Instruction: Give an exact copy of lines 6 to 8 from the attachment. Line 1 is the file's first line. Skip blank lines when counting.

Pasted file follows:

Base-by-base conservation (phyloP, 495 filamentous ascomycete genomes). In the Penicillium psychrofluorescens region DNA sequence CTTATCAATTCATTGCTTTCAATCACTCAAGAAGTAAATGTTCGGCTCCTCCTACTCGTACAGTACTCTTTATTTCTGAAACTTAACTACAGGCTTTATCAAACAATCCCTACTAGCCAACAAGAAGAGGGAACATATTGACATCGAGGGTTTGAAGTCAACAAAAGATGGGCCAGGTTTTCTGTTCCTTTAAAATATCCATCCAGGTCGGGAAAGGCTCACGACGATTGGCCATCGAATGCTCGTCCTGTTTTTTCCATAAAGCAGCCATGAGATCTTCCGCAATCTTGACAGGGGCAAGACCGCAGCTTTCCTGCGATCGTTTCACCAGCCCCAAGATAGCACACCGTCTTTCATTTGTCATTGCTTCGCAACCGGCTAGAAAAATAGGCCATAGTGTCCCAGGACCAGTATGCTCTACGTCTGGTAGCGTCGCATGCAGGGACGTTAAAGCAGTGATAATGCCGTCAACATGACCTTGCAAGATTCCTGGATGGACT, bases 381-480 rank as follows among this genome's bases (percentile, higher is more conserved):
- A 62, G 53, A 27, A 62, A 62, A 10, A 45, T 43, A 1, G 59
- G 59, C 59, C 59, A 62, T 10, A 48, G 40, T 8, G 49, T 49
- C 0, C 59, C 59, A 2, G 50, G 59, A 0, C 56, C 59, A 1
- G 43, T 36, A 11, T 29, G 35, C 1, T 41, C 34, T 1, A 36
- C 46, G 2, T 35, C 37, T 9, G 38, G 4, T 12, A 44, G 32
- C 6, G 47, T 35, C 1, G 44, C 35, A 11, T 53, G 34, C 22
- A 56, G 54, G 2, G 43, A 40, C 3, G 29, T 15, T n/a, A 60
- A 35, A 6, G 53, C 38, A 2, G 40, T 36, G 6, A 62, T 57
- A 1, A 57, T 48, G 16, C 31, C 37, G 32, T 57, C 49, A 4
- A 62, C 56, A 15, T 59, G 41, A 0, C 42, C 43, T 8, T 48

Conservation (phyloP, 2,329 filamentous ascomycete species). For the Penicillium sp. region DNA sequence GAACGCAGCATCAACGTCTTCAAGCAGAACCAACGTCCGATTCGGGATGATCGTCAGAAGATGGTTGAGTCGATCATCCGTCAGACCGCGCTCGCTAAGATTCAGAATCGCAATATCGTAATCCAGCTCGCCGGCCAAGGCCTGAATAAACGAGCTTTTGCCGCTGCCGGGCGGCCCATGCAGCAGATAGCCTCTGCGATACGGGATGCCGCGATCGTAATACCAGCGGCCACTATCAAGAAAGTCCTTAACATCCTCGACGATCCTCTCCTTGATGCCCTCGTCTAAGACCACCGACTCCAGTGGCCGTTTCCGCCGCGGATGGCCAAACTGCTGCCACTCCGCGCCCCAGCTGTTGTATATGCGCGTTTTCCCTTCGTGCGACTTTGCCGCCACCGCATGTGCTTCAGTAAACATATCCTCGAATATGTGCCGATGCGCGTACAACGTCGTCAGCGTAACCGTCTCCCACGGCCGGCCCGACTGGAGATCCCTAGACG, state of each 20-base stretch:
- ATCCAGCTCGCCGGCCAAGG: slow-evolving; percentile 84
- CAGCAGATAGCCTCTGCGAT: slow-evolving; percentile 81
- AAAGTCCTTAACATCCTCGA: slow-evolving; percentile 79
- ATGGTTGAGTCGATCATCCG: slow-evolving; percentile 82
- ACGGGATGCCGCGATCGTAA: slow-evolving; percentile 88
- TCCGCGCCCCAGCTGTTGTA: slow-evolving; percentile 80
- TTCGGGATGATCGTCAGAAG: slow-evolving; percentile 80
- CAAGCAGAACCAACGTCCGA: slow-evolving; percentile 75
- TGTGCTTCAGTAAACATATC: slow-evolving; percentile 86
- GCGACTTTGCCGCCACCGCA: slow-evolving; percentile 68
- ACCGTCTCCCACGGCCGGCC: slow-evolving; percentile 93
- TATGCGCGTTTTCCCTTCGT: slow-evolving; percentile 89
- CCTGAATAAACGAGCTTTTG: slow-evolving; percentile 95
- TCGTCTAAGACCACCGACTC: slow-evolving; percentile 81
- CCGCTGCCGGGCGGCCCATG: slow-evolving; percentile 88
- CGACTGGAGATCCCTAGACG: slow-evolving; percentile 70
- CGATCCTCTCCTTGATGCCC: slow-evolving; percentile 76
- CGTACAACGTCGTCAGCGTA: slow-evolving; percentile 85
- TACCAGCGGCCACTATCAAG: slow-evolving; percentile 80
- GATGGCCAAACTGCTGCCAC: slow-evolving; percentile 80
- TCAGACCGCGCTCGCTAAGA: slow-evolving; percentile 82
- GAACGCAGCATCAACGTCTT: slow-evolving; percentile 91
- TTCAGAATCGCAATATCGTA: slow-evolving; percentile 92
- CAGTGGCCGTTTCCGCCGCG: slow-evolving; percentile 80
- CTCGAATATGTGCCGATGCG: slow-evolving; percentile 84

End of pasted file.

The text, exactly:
- C 46, G 2, T 35, C 37, T 9, G 38, G 4, T 12, A 44, G 32
- C 6, G 47, T 35, C 1, G 44, C 35, A 11, T 53, G 34, C 22
- A 56, G 54, G 2, G 43, A 40, C 3, G 29, T 15, T n/a, A 60